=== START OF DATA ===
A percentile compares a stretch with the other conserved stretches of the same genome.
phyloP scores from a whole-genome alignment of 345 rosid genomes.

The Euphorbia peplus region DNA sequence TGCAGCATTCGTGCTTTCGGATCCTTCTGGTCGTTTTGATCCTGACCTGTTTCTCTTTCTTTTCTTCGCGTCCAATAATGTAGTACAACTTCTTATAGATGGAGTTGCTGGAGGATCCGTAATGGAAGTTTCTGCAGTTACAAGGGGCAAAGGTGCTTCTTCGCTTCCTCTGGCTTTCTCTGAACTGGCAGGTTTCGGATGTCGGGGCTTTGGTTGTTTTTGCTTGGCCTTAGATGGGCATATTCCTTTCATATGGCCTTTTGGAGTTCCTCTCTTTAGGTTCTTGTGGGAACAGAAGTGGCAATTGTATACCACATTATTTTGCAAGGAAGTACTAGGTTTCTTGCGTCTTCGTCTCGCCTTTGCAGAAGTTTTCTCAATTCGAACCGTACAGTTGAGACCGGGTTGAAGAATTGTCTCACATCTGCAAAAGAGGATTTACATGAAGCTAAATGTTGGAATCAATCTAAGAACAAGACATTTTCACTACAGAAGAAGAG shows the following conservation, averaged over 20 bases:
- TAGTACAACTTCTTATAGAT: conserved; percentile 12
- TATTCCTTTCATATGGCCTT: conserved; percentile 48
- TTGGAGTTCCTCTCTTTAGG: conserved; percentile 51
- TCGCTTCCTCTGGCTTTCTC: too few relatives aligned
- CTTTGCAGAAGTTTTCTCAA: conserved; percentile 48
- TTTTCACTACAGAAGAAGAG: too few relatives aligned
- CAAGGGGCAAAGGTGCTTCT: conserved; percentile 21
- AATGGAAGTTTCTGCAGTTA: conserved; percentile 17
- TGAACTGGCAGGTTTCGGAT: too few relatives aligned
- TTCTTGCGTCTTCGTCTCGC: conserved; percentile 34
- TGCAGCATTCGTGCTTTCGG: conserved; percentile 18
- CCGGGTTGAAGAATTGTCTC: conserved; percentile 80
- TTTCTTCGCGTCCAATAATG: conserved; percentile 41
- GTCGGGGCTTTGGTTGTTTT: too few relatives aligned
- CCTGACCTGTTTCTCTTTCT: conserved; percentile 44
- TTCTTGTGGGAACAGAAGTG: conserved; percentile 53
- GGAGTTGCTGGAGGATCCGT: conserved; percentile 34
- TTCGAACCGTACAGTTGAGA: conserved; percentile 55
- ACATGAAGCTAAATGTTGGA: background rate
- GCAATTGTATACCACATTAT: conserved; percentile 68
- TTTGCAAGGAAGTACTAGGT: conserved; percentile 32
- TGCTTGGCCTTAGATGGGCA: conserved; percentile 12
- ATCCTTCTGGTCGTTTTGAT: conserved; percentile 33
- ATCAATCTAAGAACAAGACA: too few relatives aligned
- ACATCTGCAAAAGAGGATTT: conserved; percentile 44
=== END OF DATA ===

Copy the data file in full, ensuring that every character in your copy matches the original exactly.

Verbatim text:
A percentile compares a stretch with the other conserved stretches of the same genome.
phyloP scores from a whole-genome alignment of 345 rosid genomes.

The Euphorbia peplus region DNA sequence TGCAGCATTCGTGCTTTCGGATCCTTCTGGTCGTTTTGATCCTGACCTGTTTCTCTTTCTTTTCTTCGCGTCCAATAATGTAGTACAACTTCTTATAGATGGAGTTGCTGGAGGATCCGTAATGGAAGTTTCTGCAGTTACAAGGGGCAAAGGTGCTTCTTCGCTTCCTCTGGCTTTCTCTGAACTGGCAGGTTTCGGATGTCGGGGCTTTGGTTGTTTTTGCTTGGCCTTAGATGGGCATATTCCTTTCATATGGCCTTTTGGAGTTCCTCTCTTTAGGTTCTTGTGGGAACAGAAGTGGCAATTGTATACCACATTATTTTGCAAGGAAGTACTAGGTTTCTTGCGTCTTCGTCTCGCCTTTGCAGAAGTTTTCTCAATTCGAACCGTACAGTTGAGACCGGGTTGAAGAATTGTCTCACATCTGCAAAAGAGGATTTACATGAAGCTAAATGTTGGAATCAATCTAAGAACAAGACATTTTCACTACAGAAGAAGAG shows the following conservation, averaged over 20 bases:
- TAGTACAACTTCTTATAGAT: conserved; percentile 12
- TATTCCTTTCATATGGCCTT: conserved; percentile 48
- TTGGAGTTCCTCTCTTTAGG: conserved; percentile 51
- TCGCTTCCTCTGGCTTTCTC: too few relatives aligned
- CTTTGCAGAAGTTTTCTCAA: conserved; percentile 48
- TTTTCACTACAGAAGAAGAG: too few relatives aligned
- CAAGGGGCAAAGGTGCTTCT: conserved; percentile 21
- AATGGAAGTTTCTGCAGTTA: conserved; percentile 17
- TGAACTGGCAGGTTTCGGAT: too few relatives aligned
- TTCTTGCGTCTTCGTCTCGC: conserved; percentile 34
- TGCAGCATTCGTGCTTTCGG: conserved; percentile 18
- CCGGGTTGAAGAATTGTCTC: conserved; percentile 80
- TTTCTTCGCGTCCAATAATG: conserved; percentile 41
- GTCGGGGCTTTGGTTGTTTT: too few relatives aligned
- CCTGACCTGTTTCTCTTTCT: conserved; percentile 44
- TTCTTGTGGGAACAGAAGTG: conserved; percentile 53
- GGAGTTGCTGGAGGATCCGT: conserved; percentile 34
- TTCGAACCGTACAGTTGAGA: conserved; percentile 55
- ACATGAAGCTAAATGTTGGA: background rate
- GCAATTGTATACCACATTAT: conserved; percentile 68
- TTTGCAAGGAAGTACTAGGT: conserved; percentile 32
- TGCTTGGCCTTAGATGGGCA: conserved; percentile 12
- ATCCTTCTGGTCGTTTTGAT: conserved; percentile 33
- ATCAATCTAAGAACAAGACA: too few relatives aligned
- ACATCTGCAAAAGAGGATTT: conserved; percentile 44